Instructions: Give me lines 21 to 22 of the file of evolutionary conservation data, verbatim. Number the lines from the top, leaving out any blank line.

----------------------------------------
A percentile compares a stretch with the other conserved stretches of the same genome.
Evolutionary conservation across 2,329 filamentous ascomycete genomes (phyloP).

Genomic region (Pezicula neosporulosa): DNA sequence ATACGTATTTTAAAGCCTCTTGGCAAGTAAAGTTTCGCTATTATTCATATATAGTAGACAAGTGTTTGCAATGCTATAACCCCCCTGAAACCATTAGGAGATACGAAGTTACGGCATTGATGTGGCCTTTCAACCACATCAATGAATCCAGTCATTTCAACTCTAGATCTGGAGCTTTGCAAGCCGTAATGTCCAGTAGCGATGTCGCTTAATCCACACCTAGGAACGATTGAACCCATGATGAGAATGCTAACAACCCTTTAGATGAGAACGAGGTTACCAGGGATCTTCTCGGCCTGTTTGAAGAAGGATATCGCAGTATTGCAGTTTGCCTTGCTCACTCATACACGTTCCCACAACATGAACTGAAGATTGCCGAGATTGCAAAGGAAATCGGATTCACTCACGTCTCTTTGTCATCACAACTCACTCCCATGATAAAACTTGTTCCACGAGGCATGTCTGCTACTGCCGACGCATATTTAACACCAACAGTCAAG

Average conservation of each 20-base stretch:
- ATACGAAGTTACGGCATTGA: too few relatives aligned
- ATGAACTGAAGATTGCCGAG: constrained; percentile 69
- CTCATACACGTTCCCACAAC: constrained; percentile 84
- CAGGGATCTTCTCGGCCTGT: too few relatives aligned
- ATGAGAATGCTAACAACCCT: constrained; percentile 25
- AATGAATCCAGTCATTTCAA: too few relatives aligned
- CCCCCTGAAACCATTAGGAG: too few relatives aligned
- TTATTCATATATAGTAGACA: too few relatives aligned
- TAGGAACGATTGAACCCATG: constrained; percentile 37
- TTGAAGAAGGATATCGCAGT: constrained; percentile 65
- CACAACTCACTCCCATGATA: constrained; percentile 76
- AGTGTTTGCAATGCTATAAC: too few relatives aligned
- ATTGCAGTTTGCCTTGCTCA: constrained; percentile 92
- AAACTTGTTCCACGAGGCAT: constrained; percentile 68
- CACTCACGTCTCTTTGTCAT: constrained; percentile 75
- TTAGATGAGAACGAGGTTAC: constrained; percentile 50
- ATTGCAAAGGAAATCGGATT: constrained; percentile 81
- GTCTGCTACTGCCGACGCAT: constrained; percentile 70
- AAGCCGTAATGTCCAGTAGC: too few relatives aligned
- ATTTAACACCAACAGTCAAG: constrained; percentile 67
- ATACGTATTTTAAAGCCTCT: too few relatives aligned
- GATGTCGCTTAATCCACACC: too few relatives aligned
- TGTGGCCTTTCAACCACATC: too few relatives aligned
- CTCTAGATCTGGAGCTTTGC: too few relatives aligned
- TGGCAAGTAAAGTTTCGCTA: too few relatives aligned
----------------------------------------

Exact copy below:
- ATTGCAAAGGAAATCGGATT: constrained; percentile 81
- GTCTGCTACTGCCGACGCAT: constrained; percentile 70